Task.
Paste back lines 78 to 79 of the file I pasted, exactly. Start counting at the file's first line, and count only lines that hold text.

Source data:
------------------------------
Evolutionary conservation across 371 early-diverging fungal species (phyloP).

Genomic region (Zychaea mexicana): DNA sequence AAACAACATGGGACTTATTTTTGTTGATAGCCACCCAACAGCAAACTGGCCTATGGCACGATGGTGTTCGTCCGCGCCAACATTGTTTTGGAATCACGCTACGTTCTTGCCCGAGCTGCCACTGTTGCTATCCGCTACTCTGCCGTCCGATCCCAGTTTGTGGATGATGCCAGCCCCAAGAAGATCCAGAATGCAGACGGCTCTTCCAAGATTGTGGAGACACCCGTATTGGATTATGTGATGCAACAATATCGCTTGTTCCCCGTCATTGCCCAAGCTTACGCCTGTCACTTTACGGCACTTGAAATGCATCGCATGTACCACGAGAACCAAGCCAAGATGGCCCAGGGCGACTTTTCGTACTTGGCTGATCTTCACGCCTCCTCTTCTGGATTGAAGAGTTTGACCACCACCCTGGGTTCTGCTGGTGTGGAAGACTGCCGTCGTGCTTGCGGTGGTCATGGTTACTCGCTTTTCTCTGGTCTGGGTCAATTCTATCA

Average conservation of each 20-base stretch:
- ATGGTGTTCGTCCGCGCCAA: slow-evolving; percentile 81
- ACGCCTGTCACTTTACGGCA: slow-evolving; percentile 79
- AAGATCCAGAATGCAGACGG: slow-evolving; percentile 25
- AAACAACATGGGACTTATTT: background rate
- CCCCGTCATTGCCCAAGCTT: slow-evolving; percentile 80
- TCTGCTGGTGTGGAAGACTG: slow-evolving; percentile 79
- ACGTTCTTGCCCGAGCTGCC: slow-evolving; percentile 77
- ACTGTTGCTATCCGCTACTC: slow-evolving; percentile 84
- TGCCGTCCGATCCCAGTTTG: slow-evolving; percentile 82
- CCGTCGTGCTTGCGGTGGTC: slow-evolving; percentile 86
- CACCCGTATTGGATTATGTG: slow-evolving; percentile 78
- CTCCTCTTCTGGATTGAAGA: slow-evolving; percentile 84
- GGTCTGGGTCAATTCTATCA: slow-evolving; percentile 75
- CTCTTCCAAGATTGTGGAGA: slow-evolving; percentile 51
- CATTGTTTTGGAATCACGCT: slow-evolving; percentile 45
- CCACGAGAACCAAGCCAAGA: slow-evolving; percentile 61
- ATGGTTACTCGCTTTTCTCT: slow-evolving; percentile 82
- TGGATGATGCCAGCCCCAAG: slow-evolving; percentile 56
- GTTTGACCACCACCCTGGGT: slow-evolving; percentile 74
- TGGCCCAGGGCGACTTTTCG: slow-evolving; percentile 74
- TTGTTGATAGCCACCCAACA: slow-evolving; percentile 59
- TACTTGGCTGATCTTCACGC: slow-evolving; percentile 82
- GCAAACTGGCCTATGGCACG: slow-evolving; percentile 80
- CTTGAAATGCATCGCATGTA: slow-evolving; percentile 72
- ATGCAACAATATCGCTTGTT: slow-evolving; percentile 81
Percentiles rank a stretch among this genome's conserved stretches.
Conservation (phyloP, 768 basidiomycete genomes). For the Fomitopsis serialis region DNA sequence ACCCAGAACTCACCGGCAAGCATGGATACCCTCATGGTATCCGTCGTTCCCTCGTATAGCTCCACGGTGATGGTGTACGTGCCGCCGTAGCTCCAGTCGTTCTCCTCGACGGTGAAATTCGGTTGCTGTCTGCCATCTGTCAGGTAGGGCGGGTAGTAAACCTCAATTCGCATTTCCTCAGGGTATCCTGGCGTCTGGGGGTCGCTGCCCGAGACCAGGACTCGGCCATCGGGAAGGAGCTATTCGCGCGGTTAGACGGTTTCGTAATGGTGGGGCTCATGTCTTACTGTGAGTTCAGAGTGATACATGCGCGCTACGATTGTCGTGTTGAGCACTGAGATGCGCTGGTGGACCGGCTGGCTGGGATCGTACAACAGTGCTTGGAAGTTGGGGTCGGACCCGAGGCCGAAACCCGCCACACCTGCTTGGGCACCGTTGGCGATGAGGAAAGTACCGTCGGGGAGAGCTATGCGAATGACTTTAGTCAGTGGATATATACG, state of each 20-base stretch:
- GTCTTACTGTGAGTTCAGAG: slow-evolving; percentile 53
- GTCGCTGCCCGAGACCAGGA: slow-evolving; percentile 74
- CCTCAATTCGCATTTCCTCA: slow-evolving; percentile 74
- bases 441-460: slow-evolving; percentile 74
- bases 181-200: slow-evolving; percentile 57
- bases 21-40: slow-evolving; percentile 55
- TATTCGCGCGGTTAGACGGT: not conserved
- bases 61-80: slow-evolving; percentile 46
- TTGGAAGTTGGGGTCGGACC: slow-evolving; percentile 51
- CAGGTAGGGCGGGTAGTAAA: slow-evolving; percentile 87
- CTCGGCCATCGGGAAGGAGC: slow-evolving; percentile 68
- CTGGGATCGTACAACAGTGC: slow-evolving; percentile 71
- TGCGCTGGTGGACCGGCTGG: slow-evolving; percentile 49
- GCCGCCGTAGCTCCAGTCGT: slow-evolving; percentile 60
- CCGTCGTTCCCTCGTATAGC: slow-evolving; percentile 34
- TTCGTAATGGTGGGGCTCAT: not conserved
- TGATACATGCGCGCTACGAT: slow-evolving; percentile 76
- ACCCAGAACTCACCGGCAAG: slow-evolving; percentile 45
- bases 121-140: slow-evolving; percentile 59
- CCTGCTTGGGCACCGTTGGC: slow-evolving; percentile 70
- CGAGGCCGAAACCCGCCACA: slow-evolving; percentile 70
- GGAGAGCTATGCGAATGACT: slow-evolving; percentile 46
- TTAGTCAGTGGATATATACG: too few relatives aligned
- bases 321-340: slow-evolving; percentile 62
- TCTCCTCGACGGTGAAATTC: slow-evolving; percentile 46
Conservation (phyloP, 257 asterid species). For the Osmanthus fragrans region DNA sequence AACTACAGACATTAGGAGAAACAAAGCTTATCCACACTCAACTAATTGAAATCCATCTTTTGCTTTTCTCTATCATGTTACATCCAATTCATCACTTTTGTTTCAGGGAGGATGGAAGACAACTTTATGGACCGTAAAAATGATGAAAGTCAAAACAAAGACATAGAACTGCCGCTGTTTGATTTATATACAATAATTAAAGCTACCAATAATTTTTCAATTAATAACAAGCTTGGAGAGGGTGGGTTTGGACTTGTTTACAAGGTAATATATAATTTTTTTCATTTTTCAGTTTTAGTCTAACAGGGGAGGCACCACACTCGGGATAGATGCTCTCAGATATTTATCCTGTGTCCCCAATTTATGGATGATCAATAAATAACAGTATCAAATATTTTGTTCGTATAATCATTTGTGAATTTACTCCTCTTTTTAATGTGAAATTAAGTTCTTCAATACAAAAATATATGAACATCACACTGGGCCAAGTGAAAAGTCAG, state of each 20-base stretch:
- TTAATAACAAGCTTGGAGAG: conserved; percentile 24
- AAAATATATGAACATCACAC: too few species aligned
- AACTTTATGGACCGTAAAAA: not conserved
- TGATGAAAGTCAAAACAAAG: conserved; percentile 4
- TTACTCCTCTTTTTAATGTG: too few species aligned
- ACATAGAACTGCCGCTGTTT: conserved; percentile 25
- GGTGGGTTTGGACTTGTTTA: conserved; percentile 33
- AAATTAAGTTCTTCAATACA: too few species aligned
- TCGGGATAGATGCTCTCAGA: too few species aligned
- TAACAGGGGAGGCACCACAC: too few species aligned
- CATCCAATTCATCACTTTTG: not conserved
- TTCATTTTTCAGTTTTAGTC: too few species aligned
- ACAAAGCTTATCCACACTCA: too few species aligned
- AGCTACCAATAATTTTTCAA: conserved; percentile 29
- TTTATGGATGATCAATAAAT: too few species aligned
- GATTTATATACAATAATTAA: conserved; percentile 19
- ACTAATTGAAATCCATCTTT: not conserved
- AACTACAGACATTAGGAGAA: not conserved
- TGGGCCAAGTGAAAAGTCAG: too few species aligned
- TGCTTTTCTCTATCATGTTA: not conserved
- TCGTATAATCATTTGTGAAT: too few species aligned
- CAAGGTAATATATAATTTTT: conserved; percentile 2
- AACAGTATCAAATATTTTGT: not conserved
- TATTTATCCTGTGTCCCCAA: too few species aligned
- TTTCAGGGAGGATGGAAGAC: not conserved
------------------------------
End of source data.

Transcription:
- CAAGGTAATATATAATTTTT: conserved; percentile 2
- AACAGTATCAAATATTTTGT: not conserved